'Dating Game' killer Rodney Alcala dead in jail at 77

Entertainment

New York Post 24 July, 2021 - 09:05pm 63 views

This material may not be published, broadcast, rewritten, or redistributed. ©2021 FOX News Network, LLC. All rights reserved. Quotes displayed in real-time or delayed by at least 15 minutes. Market data provided by Factset. Powered and implemented by FactSet Digital Solutions. Legal Statement. Mutual Fund and ETF data provided by Refinitiv Lipper.

Fox News Flash top headlines are here. Check out what's clicking on Foxnews.com.

A serial killer on death row in California died of natural causes at the age of 77 in the early hours of Saturday morning, the California Department of Corrections and Rehabilitation announced. 

Rodney James Alcala, who was known as "The Dating Game Killer" after appearing on the television show "The Dating Game" in 1978, has been suspected or linked to dozens of murders in California, Washington, New York, New Hampshire, Wyoming, and Arizona.

He was originally arrested and sentenced to death in 1980 for murdering 12-year-old Robin Samsoe in 1979. The California Supreme Court reversed that sentence in 1984, but Alcala was sentenced to death again in 1986 after a second trial. Then in 2003, a federal appeals court overturned his sentence again, giving him another trial. 

By this time, Alcala's DNA was matched to the murders of four other women and he was convicted on five counts of first-degree murder in 2010. 

"You’re talking about a guy who is hunting through Southern California looking for people to kill because he enjoys it," Matt Murphy, the prosecutor in the case, said at trial. 

Alcala also pleaded guilty in 2013 to murdering two women in New York in the 1970s, for which he was sentenced to 25 years in prison. 

Wyoming prosecutors also charged Alcala in 2016 in the 1978 murder of 28-year-old Christine Ruth Thornton, who was six months pregnant at the time. 

Alcala is suspected in up to 130 murders. 

There are more than 700 men and women on California's death row, but the state hasn't executed anyone since 2006 and California Gov. Gavin Newsom imposed a moratorium on the punishment.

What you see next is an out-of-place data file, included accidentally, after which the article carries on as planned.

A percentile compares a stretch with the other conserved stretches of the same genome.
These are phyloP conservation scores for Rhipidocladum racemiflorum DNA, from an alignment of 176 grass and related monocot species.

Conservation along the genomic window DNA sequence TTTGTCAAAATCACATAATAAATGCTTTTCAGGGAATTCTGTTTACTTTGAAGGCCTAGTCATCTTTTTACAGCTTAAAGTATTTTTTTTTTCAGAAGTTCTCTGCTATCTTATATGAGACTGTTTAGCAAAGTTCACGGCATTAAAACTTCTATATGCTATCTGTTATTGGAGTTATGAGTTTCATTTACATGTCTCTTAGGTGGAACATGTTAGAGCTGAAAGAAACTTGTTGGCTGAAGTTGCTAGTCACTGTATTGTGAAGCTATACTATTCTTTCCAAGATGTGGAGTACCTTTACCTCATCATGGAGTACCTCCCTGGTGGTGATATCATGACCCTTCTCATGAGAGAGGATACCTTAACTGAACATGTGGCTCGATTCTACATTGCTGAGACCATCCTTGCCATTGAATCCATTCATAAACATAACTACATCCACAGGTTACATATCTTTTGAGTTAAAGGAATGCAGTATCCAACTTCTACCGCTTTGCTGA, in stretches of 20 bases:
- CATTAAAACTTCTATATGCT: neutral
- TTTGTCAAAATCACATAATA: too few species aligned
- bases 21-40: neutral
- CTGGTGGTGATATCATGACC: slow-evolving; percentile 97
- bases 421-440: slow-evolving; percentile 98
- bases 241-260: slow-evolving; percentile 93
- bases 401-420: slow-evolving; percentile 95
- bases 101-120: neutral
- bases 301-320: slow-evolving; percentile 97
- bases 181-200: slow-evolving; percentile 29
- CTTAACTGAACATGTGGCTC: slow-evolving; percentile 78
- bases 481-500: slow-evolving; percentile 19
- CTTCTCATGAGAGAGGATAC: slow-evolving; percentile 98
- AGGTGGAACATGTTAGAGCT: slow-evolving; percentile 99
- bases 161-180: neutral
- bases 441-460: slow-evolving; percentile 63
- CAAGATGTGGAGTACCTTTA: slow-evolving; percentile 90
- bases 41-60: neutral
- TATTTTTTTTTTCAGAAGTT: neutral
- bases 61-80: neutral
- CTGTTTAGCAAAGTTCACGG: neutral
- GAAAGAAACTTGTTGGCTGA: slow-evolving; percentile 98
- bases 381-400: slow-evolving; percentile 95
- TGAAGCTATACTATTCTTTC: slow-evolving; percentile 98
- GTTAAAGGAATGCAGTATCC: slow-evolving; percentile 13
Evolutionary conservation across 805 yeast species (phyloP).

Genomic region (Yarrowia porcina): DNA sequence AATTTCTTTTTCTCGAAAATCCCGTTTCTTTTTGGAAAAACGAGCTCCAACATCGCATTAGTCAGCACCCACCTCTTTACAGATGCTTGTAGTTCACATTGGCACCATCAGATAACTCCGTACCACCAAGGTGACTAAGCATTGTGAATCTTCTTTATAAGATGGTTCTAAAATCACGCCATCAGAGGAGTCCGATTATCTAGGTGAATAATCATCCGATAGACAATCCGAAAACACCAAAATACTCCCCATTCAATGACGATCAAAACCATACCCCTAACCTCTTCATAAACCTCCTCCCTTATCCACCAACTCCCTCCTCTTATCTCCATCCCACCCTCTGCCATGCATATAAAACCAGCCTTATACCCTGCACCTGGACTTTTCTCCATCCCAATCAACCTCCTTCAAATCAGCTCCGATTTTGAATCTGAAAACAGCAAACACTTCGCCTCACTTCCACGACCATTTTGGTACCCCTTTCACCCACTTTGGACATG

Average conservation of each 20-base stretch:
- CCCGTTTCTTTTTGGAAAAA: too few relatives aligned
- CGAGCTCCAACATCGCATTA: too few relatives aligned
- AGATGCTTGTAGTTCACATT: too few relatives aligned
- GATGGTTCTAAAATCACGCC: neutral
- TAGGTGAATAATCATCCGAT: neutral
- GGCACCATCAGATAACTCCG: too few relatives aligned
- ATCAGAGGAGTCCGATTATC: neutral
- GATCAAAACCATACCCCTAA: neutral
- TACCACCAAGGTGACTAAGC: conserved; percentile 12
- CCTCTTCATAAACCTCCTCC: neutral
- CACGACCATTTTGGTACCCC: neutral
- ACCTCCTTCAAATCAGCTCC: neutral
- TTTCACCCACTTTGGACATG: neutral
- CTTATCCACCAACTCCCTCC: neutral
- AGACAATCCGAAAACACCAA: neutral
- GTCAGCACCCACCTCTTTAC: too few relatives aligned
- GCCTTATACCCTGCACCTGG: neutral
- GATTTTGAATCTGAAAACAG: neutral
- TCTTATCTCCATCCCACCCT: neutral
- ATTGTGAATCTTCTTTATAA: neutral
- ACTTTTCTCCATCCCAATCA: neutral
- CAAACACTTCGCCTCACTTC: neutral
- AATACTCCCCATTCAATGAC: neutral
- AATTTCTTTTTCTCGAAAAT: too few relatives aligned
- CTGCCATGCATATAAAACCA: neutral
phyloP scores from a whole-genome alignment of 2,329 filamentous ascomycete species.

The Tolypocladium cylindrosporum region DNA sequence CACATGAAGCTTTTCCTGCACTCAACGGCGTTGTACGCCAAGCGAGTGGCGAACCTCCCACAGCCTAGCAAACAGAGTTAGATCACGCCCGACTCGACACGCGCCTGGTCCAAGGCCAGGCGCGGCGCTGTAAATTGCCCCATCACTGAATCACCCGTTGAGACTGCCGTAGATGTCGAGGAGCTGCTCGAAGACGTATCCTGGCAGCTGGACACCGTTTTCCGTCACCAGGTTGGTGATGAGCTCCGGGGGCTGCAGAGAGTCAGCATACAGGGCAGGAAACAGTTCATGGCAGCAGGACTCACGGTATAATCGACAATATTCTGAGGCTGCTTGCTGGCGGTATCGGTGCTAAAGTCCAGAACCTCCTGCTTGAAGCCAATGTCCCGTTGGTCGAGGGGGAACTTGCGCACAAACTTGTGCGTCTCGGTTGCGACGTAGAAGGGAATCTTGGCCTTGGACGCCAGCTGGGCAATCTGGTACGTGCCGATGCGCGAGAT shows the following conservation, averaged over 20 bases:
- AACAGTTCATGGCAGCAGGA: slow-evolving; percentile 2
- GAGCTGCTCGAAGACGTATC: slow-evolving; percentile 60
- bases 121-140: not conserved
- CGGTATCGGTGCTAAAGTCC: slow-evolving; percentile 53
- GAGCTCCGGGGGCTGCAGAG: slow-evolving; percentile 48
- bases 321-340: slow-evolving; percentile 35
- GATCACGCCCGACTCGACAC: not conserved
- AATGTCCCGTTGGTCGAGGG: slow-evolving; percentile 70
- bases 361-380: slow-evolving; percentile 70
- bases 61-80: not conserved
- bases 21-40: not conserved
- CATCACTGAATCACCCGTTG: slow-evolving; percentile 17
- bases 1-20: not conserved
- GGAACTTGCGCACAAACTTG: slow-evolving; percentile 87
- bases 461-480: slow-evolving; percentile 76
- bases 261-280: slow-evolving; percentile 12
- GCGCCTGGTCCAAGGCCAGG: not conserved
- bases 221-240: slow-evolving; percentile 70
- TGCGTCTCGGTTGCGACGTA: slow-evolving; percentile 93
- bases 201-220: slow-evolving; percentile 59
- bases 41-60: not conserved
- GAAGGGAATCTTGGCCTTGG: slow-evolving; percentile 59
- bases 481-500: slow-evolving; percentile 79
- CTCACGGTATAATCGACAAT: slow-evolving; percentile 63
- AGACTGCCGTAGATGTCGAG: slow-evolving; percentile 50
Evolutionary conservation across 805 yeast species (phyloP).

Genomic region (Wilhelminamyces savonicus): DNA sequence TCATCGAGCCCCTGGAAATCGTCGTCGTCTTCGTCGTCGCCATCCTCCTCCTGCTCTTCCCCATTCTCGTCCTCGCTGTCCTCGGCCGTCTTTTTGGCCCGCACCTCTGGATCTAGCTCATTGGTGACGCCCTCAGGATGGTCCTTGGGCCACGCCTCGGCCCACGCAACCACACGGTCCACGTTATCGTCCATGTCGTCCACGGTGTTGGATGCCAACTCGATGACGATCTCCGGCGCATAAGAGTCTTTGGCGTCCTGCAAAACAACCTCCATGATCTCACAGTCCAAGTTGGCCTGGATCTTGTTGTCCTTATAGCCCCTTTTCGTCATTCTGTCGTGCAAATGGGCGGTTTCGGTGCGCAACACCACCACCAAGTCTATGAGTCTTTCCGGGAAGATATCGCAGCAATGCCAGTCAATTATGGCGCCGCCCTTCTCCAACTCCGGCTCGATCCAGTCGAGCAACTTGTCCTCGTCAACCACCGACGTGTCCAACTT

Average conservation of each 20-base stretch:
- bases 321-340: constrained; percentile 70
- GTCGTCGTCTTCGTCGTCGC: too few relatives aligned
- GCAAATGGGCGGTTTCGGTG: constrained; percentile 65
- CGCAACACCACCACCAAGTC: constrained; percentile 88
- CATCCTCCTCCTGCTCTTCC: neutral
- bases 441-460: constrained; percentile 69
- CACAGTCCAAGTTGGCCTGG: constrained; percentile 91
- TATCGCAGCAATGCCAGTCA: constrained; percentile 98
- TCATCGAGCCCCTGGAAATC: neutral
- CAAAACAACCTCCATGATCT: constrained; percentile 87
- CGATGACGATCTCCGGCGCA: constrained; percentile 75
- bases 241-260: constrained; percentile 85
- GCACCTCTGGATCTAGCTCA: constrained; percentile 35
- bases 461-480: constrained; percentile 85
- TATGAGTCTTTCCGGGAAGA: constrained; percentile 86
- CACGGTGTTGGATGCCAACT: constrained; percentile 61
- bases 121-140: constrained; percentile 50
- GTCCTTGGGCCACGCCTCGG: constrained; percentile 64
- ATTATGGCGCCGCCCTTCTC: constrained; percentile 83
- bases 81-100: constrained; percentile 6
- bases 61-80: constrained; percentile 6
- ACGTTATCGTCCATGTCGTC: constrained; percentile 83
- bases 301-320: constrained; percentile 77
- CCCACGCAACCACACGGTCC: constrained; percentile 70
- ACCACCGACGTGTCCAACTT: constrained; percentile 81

Get all the stories you need-to-know from the most powerful name in news delivered first thing every morning to your inbox

You've successfully subscribed to this newsletter!

This material may not be published, broadcast, rewritten, or redistributed. ©2021 FOX News Network, LLC. All rights reserved. Quotes displayed in real-time or delayed by at least 15 minutes. Market data provided by Factset. Powered and implemented by FactSet Digital Solutions. Legal Statement. Mutual Fund and ETF data provided by Refinitiv Lipper.

Read full article at New York Post

Condemned Inmate Rodney Alcala Dies of Natural Causes - News Releases

CDCR 24 July, 2021 - 11:00pm

CORCORAN – Condemned inmate Rodney James Alcala, 77, who was on California’s death row from Orange County, died of natural causes at 1:43 a.m. on July 24, 2021 at a hospital in the community.

Alcala was sentenced to death in Orange County in 1980 for the 1979 kidnapping and murder of 12-year-old Robin Samsoe. That judgment was reversed in 1984 by the California Supreme Court and Alcala was granted a new trial.

In 1986, Alcala was sentenced to death a second time for Samsoe’s murder; however, a federal appeals court in 2003 overturned the sentence and Alcala was given a new trial. His DNA matched evidence in other murders and Orange County prosecutors indicted Alcala for the murders of four other women.

In 2010, an Orange County jury convicted Alcala of five counts of first-degree murder and he was sentenced to death for the killing of Samsoe as well as the 1977 deaths of 18-year-old Jill Barcomb and 27-year-old Georgia Wixted; the 1978 death of 32-year-old Charlotte Lamb, and the 1979 death of 21-year-old Jill Parenteau.

Alcala was known as the “Dating Game Killer” because he was a contestant on the television show “The Dating Game” in 1978.

In 2012, Alcala was extradited to New York after he was indicted for the 1971 murder of Cornelia Crilley and the 1977 murder of Ellen Jane Hover. He pleaded guilty and in 2013 was sentenced in New York to 25 years to life.